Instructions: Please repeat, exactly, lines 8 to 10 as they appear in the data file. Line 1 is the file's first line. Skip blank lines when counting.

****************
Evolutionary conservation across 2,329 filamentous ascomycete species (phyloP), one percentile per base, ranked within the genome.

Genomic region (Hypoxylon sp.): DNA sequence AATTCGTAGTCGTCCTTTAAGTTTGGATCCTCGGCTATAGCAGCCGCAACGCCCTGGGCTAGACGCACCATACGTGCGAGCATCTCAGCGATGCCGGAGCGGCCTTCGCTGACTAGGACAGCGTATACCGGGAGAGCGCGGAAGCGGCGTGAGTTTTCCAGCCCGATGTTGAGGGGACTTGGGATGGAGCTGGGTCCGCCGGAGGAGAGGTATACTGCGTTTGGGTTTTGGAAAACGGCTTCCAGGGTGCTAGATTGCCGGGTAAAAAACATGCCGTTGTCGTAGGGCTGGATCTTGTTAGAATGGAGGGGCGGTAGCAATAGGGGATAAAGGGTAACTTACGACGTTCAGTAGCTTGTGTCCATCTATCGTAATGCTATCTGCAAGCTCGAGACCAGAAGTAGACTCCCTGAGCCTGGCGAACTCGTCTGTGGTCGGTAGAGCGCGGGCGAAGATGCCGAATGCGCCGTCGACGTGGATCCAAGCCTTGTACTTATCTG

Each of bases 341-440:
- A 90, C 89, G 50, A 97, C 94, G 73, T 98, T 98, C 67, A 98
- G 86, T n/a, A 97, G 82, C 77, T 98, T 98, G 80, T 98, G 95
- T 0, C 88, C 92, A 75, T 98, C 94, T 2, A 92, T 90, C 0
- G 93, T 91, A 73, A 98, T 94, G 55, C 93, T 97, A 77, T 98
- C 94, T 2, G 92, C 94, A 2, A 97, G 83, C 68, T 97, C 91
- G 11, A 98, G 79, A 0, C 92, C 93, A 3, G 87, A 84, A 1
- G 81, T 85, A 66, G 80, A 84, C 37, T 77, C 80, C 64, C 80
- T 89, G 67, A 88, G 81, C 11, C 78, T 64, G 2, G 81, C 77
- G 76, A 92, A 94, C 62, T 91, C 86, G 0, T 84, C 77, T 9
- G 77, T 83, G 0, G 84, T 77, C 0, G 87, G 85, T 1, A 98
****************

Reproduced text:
- C 94, T 2, G 92, C 94, A 2, A 97, G 83, C 68, T 97, C 91
- G 11, A 98, G 79, A 0, C 92, C 93, A 3, G 87, A 84, A 1
- G 81, T 85, A 66, G 80, A 84, C 37, T 77, C 80, C 64, C 80